Another feature of the platform is the ability to notify the clinician when there is a “red flag” patient problem that may require action (i.e. severe depression). Even though parents are made aware that this is not a real time monitoring system, there is someone responsible for ensuring that clinicians have seen the red flag alert.
Since the program started, over 3,000 pediatric patients have participated. One parent comments on the value that she sees with the system, “it is very easy to use and I like that we save the time at the doctor’s appointment and all of the information is there”. Dr. Fleeger adds that the system “transforms how patients are interacting with their clinicians. At the appointment, the clinician can show them the graphs and tables on the computer to understand where they are and have a fruitful conversation”. Dr. Leonard Rappaport, Chief of the Division of Developmental Medicine at Boston Children’s, says that the platform “is the first major improvement we have made in individualized care for developmental disorders in the past two decades.”
Currently the clinician can copy patient level summary information from the system into the EMR. Although the platform is web- based, Dr. Chan mentioned they were creating a mobile interface for access through smartphones and tablets.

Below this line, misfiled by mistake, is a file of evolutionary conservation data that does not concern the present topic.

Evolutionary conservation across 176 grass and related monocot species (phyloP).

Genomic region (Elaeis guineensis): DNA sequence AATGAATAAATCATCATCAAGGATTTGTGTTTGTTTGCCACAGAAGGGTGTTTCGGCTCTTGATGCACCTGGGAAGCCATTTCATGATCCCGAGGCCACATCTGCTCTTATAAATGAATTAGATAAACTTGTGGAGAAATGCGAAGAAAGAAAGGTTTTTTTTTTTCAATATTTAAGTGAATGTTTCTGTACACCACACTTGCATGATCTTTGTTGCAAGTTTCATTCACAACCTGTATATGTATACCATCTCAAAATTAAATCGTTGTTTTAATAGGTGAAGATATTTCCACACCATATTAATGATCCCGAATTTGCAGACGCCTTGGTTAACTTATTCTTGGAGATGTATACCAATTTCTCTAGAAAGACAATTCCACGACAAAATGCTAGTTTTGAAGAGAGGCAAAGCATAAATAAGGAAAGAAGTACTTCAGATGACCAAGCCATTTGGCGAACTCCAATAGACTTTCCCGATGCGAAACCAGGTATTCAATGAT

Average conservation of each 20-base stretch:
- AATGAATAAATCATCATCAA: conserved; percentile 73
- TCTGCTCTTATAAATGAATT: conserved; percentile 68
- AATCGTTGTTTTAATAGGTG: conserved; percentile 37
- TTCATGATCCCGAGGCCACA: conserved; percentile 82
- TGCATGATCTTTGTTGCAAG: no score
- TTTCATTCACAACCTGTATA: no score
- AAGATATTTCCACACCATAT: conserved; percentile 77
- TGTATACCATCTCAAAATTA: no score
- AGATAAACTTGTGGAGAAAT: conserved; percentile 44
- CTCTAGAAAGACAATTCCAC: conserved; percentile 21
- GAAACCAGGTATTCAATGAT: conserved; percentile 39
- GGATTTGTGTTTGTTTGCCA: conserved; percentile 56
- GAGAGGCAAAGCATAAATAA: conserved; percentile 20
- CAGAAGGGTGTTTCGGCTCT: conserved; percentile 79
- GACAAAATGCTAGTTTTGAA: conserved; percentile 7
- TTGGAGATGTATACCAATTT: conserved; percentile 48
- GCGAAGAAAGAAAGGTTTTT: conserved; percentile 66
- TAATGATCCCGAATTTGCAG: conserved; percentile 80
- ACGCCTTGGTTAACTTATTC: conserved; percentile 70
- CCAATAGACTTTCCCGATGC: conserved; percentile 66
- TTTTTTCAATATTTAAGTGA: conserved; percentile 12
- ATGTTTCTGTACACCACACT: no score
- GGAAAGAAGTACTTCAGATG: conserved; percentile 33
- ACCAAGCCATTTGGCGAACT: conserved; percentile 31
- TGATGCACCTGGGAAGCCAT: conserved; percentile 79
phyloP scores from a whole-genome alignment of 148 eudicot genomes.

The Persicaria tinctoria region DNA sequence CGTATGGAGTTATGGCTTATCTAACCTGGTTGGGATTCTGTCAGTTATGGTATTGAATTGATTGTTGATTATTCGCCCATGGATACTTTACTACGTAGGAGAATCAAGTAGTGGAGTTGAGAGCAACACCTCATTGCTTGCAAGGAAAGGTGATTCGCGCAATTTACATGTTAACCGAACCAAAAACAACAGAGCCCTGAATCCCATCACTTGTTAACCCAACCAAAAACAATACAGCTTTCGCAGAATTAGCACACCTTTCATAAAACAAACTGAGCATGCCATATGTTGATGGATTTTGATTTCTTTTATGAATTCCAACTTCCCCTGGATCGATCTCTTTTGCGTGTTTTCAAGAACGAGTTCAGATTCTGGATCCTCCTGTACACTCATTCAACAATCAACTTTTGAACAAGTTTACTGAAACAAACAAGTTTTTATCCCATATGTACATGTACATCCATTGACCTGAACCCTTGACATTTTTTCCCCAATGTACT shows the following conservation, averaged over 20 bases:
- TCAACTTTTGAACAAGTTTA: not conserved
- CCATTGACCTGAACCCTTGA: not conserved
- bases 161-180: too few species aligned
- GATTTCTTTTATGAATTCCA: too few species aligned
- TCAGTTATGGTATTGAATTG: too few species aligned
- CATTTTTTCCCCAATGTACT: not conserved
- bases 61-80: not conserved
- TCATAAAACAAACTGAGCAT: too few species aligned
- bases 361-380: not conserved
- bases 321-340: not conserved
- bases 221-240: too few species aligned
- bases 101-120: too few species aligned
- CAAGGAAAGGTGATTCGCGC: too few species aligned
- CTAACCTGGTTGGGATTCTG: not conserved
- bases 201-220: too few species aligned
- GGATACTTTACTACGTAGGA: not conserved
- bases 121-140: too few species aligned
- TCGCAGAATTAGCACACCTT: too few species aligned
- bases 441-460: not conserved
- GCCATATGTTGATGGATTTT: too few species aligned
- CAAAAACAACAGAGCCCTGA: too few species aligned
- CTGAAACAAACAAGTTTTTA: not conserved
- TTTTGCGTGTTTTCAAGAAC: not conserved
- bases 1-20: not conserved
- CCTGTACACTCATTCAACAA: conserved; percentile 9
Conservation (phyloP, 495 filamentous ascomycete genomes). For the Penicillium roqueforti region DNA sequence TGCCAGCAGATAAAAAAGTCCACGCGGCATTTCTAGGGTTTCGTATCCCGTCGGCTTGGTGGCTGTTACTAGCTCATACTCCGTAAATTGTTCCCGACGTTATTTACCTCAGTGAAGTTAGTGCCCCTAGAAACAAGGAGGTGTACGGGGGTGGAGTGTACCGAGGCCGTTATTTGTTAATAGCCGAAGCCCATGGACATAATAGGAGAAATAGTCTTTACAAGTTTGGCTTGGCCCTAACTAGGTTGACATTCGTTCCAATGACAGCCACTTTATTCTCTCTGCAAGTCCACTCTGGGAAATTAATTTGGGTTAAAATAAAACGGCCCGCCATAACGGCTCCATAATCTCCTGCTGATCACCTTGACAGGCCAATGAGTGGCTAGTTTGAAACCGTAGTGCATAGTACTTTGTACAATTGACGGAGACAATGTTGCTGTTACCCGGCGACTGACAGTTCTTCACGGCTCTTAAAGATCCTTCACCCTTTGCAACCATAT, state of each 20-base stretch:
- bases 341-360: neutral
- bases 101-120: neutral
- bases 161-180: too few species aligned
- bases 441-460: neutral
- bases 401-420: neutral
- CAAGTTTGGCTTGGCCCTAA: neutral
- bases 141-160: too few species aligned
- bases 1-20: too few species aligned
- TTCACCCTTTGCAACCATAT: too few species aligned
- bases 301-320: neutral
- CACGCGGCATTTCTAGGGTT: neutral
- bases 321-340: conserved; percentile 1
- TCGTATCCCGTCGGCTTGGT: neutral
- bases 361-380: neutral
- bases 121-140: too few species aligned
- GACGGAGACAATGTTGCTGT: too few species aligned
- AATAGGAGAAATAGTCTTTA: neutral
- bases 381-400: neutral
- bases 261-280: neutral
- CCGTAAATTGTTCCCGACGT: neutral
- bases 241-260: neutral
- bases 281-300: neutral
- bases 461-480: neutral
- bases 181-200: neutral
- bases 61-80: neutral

Expanding ICISS Health; More Patients & Populations
In 2012, Dr. Chan and Dr. Fleeger renamed the platform the Integrated Clinical Information Sharing System (ICISS Health) to be more generalized for expansion into other pediatric patient populations.
“We have extended the ICISS Health platform to additional clinics at Boston Children’s that treat patients with ADHD, as well as private practices affiliated with Boston Children’s, and we are expanding into new conditions such as autism, asthma, depression and epilepsy”.
For each new condition, they have convened a cross disciplinary team to define the data that need to be collected to support decisions. “For example, we are working closely with clinicians from the Boston Children’s Autism Center to devise a questionnaire for patients, since there is no standardized set of questions for this patient population” explains Dr. Chan. “For asthma, we would like to invite the school nurse to participate and provide insight into frequency of nurse office visits and rescue medication use by the patient, and whether they used the patient’s asthma action plan.”
The team at Boston Children’s is in the process of collecting information to evaluate the ICISS Health platform impact on patient health outcomes and healthcare utilization and costs. Dr. Chan also mentioned their interest in calculating potential cost savings from the platform by identifying problems early and intervening in time to prevent emergency department visits and hospitalizations.
“As we think about the future of the platform, we are interested in going beyond the electronic questionnaires to capturing and integrating information from devices and mobile applications”, Dr. Chan concludes.